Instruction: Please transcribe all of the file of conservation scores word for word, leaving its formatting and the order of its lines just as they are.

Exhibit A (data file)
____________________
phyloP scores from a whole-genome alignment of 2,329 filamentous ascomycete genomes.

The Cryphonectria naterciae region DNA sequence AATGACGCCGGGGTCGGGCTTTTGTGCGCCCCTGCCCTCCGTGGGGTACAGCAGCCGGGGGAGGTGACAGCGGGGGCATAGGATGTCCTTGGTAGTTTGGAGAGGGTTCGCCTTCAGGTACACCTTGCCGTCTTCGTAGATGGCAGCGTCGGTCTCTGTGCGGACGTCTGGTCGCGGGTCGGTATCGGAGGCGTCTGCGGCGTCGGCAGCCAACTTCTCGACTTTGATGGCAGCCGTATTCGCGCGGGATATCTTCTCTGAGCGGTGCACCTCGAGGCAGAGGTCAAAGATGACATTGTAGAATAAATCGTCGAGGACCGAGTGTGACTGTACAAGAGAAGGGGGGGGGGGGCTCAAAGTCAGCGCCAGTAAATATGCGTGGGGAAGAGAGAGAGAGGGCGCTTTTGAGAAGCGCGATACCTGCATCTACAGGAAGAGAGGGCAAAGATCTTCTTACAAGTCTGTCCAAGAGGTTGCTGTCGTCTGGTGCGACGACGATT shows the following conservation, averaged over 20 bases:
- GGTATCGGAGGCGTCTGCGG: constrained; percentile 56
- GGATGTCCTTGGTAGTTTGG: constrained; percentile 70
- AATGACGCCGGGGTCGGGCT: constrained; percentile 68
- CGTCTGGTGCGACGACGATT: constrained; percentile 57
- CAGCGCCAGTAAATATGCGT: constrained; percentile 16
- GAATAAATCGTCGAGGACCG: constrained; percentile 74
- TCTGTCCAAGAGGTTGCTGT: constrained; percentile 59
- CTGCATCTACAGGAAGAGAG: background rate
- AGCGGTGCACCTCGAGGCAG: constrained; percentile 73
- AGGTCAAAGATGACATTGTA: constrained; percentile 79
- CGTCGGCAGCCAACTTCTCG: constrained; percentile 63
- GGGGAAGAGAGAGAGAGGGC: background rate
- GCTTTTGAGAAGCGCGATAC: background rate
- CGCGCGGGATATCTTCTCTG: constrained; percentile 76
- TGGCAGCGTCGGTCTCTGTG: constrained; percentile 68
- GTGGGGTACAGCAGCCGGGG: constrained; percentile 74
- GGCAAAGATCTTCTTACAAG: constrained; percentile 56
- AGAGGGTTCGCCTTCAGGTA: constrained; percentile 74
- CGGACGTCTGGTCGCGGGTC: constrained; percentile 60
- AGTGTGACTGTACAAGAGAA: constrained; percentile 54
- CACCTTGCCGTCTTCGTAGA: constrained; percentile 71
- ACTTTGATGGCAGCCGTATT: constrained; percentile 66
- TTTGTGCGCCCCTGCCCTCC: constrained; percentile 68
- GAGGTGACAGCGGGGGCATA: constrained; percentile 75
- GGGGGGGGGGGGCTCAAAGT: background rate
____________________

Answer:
phyloP scores from a whole-genome alignment of 2,329 filamentous ascomycete genomes.

The Cryphonectria naterciae region DNA sequence AATGACGCCGGGGTCGGGCTTTTGTGCGCCCCTGCCCTCCGTGGGGTACAGCAGCCGGGGGAGGTGACAGCGGGGGCATAGGATGTCCTTGGTAGTTTGGAGAGGGTTCGCCTTCAGGTACACCTTGCCGTCTTCGTAGATGGCAGCGTCGGTCTCTGTGCGGACGTCTGGTCGCGGGTCGGTATCGGAGGCGTCTGCGGCGTCGGCAGCCAACTTCTCGACTTTGATGGCAGCCGTATTCGCGCGGGATATCTTCTCTGAGCGGTGCACCTCGAGGCAGAGGTCAAAGATGACATTGTAGAATAAATCGTCGAGGACCGAGTGTGACTGTACAAGAGAAGGGGGGGGGGGGCTCAAAGTCAGCGCCAGTAAATATGCGTGGGGAAGAGAGAGAGAGGGCGCTTTTGAGAAGCGCGATACCTGCATCTACAGGAAGAGAGGGCAAAGATCTTCTTACAAGTCTGTCCAAGAGGTTGCTGTCGTCTGGTGCGACGACGATT shows the following conservation, averaged over 20 bases:
- GGTATCGGAGGCGTCTGCGG: constrained; percentile 56
- GGATGTCCTTGGTAGTTTGG: constrained; percentile 70
- AATGACGCCGGGGTCGGGCT: constrained; percentile 68
- CGTCTGGTGCGACGACGATT: constrained; percentile 57
- CAGCGCCAGTAAATATGCGT: constrained; percentile 16
- GAATAAATCGTCGAGGACCG: constrained; percentile 74
- TCTGTCCAAGAGGTTGCTGT: constrained; percentile 59
- CTGCATCTACAGGAAGAGAG: background rate
- AGCGGTGCACCTCGAGGCAG: constrained; percentile 73
- AGGTCAAAGATGACATTGTA: constrained; percentile 79
- CGTCGGCAGCCAACTTCTCG: constrained; percentile 63
- GGGGAAGAGAGAGAGAGGGC: background rate
- GCTTTTGAGAAGCGCGATAC: background rate
- CGCGCGGGATATCTTCTCTG: constrained; percentile 76
- TGGCAGCGTCGGTCTCTGTG: constrained; percentile 68
- GTGGGGTACAGCAGCCGGGG: constrained; percentile 74
- GGCAAAGATCTTCTTACAAG: constrained; percentile 56
- AGAGGGTTCGCCTTCAGGTA: constrained; percentile 74
- CGGACGTCTGGTCGCGGGTC: constrained; percentile 60
- AGTGTGACTGTACAAGAGAA: constrained; percentile 54
- CACCTTGCCGTCTTCGTAGA: constrained; percentile 71
- ACTTTGATGGCAGCCGTATT: constrained; percentile 66
- TTTGTGCGCCCCTGCCCTCC: constrained; percentile 68
- GAGGTGACAGCGGGGGCATA: constrained; percentile 75
- GGGGGGGGGGGGCTCAAAGT: background rate